The ceremony that I have used over the years has been a traditional one. I remember on one occasion the young lady said to me during the rehearsal that she did not want the part of the vows used that had her to repeat “to obey” her prospective husband. I didn’t use it and I don’t think she did. Someone didn’t obey someone because the marriage failed after a few years.

In one wedding, the father of the bride was unable, because of sickness, to give his lovely daughter in marriage, so her brother was chosen to do the honor. During the rehearsal, I instructed him how to bring his sister down to front of the auditorium and where they should stand in front of me. I then instructed him to reply to my question ‘Who giveth this woman to be married to this man?’ in this manner, “Her father and her mother.” He smiled and took this responsibility rather lightly, and I reminded him that things would be quite different during the actual ceremony, so we went over this part again. It was a beautiful wedding with the men in their tuxedos and the ladies in their lovely dresses. When the time came for the bride to enter, her brother escorted her down to where they stood in front of the wedding party. I had some choice words about marriage and the sanctity of the home, and when I had finished, I looked the bride’s brother in the eyes and asked in a very solemn manner, “Who giveth this woman to be married to this man?” In all seriousness and without any hesitation he replied, “Mama and Daddy,” and with that he turned and sat down. Well, the groom and the bride were grinning from ear to ear, and the entire wedding party was about to laugh out loud, and there I stood trying my best to carry on with the ceremony. The gentleman had no inclinations to be so formal when referring to his parents as ‘Her father and her mother,’ but I have learned whether while preaching, conducting a wedding or whatever, you have to learn to ‘roll with the punches’ and carry on the best you can, and of course, with a sense of humor.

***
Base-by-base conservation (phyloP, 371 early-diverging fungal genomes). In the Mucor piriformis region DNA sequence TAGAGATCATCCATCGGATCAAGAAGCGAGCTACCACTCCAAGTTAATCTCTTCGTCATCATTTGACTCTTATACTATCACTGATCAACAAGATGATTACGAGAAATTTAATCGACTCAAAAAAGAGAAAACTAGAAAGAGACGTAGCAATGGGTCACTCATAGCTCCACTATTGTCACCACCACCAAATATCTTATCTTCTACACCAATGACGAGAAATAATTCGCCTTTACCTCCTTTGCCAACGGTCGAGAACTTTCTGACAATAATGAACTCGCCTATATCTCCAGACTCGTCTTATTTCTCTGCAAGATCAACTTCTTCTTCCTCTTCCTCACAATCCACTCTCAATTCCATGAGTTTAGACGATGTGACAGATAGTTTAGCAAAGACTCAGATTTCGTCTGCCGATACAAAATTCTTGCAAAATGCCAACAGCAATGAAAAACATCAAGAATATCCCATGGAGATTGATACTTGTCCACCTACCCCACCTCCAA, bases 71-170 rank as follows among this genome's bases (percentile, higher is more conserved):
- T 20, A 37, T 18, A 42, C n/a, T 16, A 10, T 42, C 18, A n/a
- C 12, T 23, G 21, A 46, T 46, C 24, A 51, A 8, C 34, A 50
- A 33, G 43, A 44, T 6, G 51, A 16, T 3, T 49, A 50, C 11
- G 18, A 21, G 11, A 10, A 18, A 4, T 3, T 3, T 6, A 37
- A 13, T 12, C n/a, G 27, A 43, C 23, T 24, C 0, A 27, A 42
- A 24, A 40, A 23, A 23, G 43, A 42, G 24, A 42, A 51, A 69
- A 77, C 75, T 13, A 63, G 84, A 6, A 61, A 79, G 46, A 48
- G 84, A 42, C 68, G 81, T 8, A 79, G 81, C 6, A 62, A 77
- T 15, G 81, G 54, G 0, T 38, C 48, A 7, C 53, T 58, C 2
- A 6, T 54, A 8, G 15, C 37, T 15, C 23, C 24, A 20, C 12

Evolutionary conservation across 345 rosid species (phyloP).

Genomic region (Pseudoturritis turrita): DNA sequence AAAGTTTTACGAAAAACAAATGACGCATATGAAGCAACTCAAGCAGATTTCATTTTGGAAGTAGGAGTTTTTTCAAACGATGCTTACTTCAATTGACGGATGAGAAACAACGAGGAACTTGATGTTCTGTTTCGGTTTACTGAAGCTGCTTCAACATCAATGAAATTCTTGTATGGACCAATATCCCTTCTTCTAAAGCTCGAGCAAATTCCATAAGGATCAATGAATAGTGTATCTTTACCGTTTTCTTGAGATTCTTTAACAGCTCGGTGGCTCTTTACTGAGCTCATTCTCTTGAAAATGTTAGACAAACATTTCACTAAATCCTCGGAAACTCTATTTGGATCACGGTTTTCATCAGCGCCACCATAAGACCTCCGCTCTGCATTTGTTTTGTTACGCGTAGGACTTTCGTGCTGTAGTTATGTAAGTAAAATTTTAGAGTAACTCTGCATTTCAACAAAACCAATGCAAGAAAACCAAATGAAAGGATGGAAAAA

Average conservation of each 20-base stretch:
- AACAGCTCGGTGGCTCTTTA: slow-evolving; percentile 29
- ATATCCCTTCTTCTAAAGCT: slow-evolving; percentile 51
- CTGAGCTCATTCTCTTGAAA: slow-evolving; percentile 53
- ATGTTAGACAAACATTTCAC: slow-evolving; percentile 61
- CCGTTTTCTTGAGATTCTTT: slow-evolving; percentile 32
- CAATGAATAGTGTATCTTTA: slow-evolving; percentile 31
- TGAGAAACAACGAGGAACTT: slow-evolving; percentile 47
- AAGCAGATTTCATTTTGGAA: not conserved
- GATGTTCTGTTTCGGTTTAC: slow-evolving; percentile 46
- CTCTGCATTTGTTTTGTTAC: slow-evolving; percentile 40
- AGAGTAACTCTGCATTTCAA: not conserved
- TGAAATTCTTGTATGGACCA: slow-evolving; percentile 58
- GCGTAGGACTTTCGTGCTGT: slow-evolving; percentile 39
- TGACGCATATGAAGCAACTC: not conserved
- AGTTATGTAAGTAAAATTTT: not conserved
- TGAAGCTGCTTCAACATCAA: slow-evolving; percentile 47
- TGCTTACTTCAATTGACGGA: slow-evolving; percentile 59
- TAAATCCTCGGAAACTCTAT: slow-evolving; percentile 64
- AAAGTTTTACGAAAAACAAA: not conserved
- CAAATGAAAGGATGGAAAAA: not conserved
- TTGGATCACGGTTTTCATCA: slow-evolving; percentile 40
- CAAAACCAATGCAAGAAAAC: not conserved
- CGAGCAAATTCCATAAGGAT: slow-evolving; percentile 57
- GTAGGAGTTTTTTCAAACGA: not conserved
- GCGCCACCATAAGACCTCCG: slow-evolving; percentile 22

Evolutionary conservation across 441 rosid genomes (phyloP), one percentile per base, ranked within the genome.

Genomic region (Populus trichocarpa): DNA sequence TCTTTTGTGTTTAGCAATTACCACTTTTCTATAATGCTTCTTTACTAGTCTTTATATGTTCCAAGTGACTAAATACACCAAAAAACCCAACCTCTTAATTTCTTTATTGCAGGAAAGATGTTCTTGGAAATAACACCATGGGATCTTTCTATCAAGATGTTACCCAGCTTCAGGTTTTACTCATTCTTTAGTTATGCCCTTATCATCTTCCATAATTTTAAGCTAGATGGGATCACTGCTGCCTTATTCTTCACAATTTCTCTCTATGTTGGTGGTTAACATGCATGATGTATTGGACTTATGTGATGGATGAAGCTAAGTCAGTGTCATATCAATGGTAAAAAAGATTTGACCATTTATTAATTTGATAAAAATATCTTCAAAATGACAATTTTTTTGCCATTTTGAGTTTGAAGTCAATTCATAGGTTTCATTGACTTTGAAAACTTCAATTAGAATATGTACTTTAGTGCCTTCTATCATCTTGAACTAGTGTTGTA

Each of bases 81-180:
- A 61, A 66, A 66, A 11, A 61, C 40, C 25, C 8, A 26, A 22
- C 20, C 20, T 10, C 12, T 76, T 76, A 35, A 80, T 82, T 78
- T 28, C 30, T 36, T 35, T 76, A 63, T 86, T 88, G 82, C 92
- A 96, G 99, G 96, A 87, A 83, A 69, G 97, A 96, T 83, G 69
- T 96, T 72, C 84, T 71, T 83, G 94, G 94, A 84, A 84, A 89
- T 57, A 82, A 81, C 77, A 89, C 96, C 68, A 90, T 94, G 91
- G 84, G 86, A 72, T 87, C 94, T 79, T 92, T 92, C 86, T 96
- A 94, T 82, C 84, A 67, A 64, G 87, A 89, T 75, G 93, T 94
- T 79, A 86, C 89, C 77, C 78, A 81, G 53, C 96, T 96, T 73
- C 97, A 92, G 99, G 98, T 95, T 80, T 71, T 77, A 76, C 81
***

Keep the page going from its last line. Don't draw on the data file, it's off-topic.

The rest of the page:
On the serious side of matters, I want to mention that in preaching for two different congregations recently, I had three ladies to walk up to me and mention that I had married them. Two were from the same congregation. The first lady said, “You married me thirty-nine years ago, and we are still together, and I love you for it.” The second one informed me that I had performed her wedding ceremony thirty years ago. A younger sister in Christ and her husband reminded me that I performed their wedding twenty-five years ago. The lady introduced me to a son, a handsome young man, age twenty-two. I could mention several couples for whom I performed their wedding ceremony many years ago and who remain married to this day. Most of my friends who attended the same Christian college that I did and who married are still living together with their mates. They are proud grandparents and in some cases even great-grandparents. My wife and I, the Lord willing, will celebrate our fifty-third wedding anniversary this year (August 19, 2008). I pray that my generation will not be the last to believe that this sacred and beautiful relationship is for life. I trust there are scores of young Christian men and women who will hold marriage in high esteem as God has intended. Our Lord Jesus Christ in answering a question said, “Have you not read that He who made them at the beginning ‘made them male and female,’ “and said, ‘For this reason a man shall leave his father and mother and be joined to his wife, and the two shall become one flesh?’” “So then they are no longer two but one flesh, Therefore what God has joined together, let not man separate” (Matthew 19:4-6).

To Be One with Each Other

What greater thing is there for two human souls than to feel that they are joined together to strengthen each other in all labour, to minister to each other in all sorrow, to share with each other in all gladness, to be one with each other in the silent unspoken memories?  George Eliot (1819-1880)